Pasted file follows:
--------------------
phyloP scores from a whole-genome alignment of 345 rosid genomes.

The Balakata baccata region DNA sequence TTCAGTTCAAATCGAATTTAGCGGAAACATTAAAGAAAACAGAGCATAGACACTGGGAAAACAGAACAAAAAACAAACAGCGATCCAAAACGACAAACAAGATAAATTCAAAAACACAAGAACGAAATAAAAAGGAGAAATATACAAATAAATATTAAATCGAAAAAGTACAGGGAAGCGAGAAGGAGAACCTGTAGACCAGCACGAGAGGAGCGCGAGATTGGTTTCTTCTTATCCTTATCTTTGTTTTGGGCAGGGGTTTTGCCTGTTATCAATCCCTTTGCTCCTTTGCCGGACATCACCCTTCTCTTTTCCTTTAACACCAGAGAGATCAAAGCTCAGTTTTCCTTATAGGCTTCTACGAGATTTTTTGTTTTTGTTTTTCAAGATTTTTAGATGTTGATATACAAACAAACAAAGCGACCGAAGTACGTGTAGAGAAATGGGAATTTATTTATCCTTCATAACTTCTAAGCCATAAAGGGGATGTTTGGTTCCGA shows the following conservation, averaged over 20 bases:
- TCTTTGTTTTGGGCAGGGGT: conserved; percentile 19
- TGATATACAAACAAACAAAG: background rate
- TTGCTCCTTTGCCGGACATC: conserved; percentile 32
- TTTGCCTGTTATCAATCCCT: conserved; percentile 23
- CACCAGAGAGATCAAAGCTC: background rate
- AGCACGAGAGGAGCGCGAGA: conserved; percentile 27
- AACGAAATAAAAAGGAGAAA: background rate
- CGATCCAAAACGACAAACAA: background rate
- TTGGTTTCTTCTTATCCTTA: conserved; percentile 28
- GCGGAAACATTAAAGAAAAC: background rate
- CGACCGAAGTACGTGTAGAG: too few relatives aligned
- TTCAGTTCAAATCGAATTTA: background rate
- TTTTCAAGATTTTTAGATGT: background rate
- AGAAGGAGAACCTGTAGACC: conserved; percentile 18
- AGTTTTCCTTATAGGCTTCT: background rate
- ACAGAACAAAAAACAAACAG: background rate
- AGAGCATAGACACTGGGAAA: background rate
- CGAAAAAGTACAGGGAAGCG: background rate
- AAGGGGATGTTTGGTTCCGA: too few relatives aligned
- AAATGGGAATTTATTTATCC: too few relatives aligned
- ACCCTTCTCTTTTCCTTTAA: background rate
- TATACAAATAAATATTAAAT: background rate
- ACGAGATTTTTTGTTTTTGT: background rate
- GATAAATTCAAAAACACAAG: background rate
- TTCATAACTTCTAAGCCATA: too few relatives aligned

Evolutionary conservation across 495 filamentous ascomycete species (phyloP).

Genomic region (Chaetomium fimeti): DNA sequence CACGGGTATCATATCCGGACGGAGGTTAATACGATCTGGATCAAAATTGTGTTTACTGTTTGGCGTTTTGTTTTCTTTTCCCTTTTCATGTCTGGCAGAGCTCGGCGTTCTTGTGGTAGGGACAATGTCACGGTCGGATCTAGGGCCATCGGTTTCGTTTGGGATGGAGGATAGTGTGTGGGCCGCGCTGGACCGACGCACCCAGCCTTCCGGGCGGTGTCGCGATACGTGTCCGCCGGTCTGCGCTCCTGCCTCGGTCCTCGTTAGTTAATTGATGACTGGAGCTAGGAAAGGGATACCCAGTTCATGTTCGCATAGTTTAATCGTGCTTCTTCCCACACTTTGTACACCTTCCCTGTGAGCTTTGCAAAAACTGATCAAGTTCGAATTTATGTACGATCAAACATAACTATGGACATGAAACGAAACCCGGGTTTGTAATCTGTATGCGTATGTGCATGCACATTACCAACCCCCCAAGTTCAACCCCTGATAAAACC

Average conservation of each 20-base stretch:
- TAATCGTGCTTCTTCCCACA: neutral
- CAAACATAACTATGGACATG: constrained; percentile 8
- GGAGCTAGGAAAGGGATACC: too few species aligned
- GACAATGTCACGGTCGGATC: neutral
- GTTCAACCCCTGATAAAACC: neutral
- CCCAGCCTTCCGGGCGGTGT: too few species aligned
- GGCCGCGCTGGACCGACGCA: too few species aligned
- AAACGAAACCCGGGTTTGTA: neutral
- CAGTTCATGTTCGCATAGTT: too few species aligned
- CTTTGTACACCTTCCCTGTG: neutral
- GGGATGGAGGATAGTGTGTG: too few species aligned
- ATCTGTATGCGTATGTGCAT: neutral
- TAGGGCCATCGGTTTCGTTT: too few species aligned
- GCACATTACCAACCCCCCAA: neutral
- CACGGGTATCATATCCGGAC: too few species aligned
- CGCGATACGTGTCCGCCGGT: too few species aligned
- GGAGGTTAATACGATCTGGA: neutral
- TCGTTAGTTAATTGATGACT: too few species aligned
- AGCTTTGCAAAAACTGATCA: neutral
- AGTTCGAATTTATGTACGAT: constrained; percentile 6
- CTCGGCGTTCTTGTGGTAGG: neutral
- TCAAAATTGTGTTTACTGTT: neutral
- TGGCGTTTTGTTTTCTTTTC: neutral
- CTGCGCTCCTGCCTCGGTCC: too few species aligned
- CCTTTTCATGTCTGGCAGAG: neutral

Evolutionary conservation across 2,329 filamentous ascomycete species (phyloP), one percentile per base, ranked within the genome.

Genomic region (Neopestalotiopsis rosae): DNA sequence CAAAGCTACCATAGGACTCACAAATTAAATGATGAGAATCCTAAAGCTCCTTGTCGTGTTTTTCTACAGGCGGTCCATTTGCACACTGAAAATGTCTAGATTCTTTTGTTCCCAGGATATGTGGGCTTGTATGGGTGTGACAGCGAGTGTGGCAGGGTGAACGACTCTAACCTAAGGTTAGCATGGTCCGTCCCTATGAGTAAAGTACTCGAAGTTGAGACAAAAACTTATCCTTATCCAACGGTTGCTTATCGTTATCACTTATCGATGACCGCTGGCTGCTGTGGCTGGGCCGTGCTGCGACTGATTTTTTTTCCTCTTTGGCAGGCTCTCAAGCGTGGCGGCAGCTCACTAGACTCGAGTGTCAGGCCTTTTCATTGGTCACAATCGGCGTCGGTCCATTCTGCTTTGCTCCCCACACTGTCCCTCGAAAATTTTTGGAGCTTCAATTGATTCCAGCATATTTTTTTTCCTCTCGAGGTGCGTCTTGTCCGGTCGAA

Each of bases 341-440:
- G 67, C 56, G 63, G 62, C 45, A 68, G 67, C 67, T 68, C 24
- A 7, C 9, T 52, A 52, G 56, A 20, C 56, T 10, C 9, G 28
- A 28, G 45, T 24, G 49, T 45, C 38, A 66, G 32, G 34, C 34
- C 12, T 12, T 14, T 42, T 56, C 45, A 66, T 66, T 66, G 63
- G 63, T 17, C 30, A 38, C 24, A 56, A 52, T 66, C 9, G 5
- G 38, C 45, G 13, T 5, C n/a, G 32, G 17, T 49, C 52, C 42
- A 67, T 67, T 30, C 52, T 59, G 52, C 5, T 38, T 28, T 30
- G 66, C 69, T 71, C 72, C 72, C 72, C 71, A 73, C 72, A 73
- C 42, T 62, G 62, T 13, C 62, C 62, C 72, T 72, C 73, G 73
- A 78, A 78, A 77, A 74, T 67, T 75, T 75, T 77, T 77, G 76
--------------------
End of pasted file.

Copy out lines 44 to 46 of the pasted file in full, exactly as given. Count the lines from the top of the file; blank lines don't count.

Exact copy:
- GCACATTACCAACCCCCCAA: neutral
- CACGGGTATCATATCCGGAC: too few species aligned
- CGCGATACGTGTCCGCCGGT: too few species aligned